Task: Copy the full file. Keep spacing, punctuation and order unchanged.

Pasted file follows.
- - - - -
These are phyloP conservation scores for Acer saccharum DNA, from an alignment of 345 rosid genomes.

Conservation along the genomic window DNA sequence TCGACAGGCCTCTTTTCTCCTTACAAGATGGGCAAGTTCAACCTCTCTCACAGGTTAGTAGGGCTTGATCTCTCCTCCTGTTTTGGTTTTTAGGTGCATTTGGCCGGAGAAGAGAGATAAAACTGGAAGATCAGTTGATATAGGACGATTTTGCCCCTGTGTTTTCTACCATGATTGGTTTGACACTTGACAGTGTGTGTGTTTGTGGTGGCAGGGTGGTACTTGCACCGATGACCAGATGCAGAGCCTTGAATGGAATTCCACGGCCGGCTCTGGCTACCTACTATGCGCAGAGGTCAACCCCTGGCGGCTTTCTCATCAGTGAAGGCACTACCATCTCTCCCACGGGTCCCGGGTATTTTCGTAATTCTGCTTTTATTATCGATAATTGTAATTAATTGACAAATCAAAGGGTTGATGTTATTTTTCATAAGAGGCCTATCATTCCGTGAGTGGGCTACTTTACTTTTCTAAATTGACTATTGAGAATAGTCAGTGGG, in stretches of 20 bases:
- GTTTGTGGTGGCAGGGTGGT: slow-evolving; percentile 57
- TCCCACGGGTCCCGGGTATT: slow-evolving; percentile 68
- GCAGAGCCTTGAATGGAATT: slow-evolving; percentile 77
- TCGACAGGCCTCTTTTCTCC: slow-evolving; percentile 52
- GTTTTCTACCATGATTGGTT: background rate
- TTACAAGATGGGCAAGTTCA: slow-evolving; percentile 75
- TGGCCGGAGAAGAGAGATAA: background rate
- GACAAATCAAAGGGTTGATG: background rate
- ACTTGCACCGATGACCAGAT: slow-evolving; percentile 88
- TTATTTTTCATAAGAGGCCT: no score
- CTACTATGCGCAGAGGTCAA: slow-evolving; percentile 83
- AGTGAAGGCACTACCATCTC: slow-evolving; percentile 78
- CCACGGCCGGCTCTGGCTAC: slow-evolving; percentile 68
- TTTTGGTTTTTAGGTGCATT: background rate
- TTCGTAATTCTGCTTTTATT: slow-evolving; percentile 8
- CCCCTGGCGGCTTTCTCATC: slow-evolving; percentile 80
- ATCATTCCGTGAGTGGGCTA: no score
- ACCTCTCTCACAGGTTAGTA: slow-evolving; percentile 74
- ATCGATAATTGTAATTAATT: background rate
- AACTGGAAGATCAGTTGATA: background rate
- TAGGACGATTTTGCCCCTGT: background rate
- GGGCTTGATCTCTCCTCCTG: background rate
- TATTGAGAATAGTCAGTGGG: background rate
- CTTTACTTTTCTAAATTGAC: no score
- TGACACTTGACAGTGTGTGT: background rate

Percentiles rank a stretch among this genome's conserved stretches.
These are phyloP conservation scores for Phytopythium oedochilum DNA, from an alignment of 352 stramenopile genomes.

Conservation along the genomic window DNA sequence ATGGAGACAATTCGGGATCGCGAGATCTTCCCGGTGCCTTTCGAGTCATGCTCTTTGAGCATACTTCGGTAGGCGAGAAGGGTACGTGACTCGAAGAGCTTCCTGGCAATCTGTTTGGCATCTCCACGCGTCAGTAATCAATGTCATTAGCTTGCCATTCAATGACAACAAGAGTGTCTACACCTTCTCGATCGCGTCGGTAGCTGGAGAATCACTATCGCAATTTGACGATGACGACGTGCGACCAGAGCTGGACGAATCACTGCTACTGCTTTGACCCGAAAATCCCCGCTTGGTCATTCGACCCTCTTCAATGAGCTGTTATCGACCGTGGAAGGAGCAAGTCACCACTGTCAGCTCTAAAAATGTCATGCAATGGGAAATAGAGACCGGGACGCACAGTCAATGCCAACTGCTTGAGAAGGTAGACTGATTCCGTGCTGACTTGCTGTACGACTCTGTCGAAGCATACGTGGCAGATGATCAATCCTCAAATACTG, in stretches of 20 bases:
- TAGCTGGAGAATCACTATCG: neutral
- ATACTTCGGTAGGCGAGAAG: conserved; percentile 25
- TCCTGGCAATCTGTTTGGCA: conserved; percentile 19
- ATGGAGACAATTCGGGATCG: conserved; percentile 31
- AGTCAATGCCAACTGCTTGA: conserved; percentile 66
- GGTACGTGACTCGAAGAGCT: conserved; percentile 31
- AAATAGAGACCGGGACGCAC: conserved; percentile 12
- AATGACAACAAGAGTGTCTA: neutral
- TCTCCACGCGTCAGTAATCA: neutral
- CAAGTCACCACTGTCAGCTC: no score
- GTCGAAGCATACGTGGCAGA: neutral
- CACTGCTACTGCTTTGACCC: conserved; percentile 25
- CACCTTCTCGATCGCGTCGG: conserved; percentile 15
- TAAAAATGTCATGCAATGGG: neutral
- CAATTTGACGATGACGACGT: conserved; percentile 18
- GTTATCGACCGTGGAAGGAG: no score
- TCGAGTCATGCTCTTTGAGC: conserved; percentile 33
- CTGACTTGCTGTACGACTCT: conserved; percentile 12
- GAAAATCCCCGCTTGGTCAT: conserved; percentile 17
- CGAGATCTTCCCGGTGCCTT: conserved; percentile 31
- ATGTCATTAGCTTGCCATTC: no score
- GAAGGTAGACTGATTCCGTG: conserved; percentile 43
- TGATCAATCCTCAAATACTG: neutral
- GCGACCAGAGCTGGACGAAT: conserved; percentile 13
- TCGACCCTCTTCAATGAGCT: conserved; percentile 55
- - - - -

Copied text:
These are phyloP conservation scores for Acer saccharum DNA, from an alignment of 345 rosid genomes.

Conservation along the genomic window DNA sequence TCGACAGGCCTCTTTTCTCCTTACAAGATGGGCAAGTTCAACCTCTCTCACAGGTTAGTAGGGCTTGATCTCTCCTCCTGTTTTGGTTTTTAGGTGCATTTGGCCGGAGAAGAGAGATAAAACTGGAAGATCAGTTGATATAGGACGATTTTGCCCCTGTGTTTTCTACCATGATTGGTTTGACACTTGACAGTGTGTGTGTTTGTGGTGGCAGGGTGGTACTTGCACCGATGACCAGATGCAGAGCCTTGAATGGAATTCCACGGCCGGCTCTGGCTACCTACTATGCGCAGAGGTCAACCCCTGGCGGCTTTCTCATCAGTGAAGGCACTACCATCTCTCCCACGGGTCCCGGGTATTTTCGTAATTCTGCTTTTATTATCGATAATTGTAATTAATTGACAAATCAAAGGGTTGATGTTATTTTTCATAAGAGGCCTATCATTCCGTGAGTGGGCTACTTTACTTTTCTAAATTGACTATTGAGAATAGTCAGTGGG, in stretches of 20 bases:
- GTTTGTGGTGGCAGGGTGGT: slow-evolving; percentile 57
- TCCCACGGGTCCCGGGTATT: slow-evolving; percentile 68
- GCAGAGCCTTGAATGGAATT: slow-evolving; percentile 77
- TCGACAGGCCTCTTTTCTCC: slow-evolving; percentile 52
- GTTTTCTACCATGATTGGTT: background rate
- TTACAAGATGGGCAAGTTCA: slow-evolving; percentile 75
- TGGCCGGAGAAGAGAGATAA: background rate
- GACAAATCAAAGGGTTGATG: background rate
- ACTTGCACCGATGACCAGAT: slow-evolving; percentile 88
- TTATTTTTCATAAGAGGCCT: no score
- CTACTATGCGCAGAGGTCAA: slow-evolving; percentile 83
- AGTGAAGGCACTACCATCTC: slow-evolving; percentile 78
- CCACGGCCGGCTCTGGCTAC: slow-evolving; percentile 68
- TTTTGGTTTTTAGGTGCATT: background rate
- TTCGTAATTCTGCTTTTATT: slow-evolving; percentile 8
- CCCCTGGCGGCTTTCTCATC: slow-evolving; percentile 80
- ATCATTCCGTGAGTGGGCTA: no score
- ACCTCTCTCACAGGTTAGTA: slow-evolving; percentile 74
- ATCGATAATTGTAATTAATT: background rate
- AACTGGAAGATCAGTTGATA: background rate
- TAGGACGATTTTGCCCCTGT: background rate
- GGGCTTGATCTCTCCTCCTG: background rate
- TATTGAGAATAGTCAGTGGG: background rate
- CTTTACTTTTCTAAATTGAC: no score
- TGACACTTGACAGTGTGTGT: background rate

Percentiles rank a stretch among this genome's conserved stretches.
These are phyloP conservation scores for Phytopythium oedochilum DNA, from an alignment of 352 stramenopile genomes.

Conservation along the genomic window DNA sequence ATGGAGACAATTCGGGATCGCGAGATCTTCCCGGTGCCTTTCGAGTCATGCTCTTTGAGCATACTTCGGTAGGCGAGAAGGGTACGTGACTCGAAGAGCTTCCTGGCAATCTGTTTGGCATCTCCACGCGTCAGTAATCAATGTCATTAGCTTGCCATTCAATGACAACAAGAGTGTCTACACCTTCTCGATCGCGTCGGTAGCTGGAGAATCACTATCGCAATTTGACGATGACGACGTGCGACCAGAGCTGGACGAATCACTGCTACTGCTTTGACCCGAAAATCCCCGCTTGGTCATTCGACCCTCTTCAATGAGCTGTTATCGACCGTGGAAGGAGCAAGTCACCACTGTCAGCTCTAAAAATGTCATGCAATGGGAAATAGAGACCGGGACGCACAGTCAATGCCAACTGCTTGAGAAGGTAGACTGATTCCGTGCTGACTTGCTGTACGACTCTGTCGAAGCATACGTGGCAGATGATCAATCCTCAAATACTG, in stretches of 20 bases:
- TAGCTGGAGAATCACTATCG: neutral
- ATACTTCGGTAGGCGAGAAG: conserved; percentile 25
- TCCTGGCAATCTGTTTGGCA: conserved; percentile 19
- ATGGAGACAATTCGGGATCG: conserved; percentile 31
- AGTCAATGCCAACTGCTTGA: conserved; percentile 66
- GGTACGTGACTCGAAGAGCT: conserved; percentile 31
- AAATAGAGACCGGGACGCAC: conserved; percentile 12
- AATGACAACAAGAGTGTCTA: neutral
- TCTCCACGCGTCAGTAATCA: neutral
- CAAGTCACCACTGTCAGCTC: no score
- GTCGAAGCATACGTGGCAGA: neutral
- CACTGCTACTGCTTTGACCC: conserved; percentile 25
- CACCTTCTCGATCGCGTCGG: conserved; percentile 15
- TAAAAATGTCATGCAATGGG: neutral
- CAATTTGACGATGACGACGT: conserved; percentile 18
- GTTATCGACCGTGGAAGGAG: no score
- TCGAGTCATGCTCTTTGAGC: conserved; percentile 33
- CTGACTTGCTGTACGACTCT: conserved; percentile 12
- GAAAATCCCCGCTTGGTCAT: conserved; percentile 17
- CGAGATCTTCCCGGTGCCTT: conserved; percentile 31
- ATGTCATTAGCTTGCCATTC: no score
- GAAGGTAGACTGATTCCGTG: conserved; percentile 43
- TGATCAATCCTCAAATACTG: neutral
- GCGACCAGAGCTGGACGAAT: conserved; percentile 13
- TCGACCCTCTTCAATGAGCT: conserved; percentile 55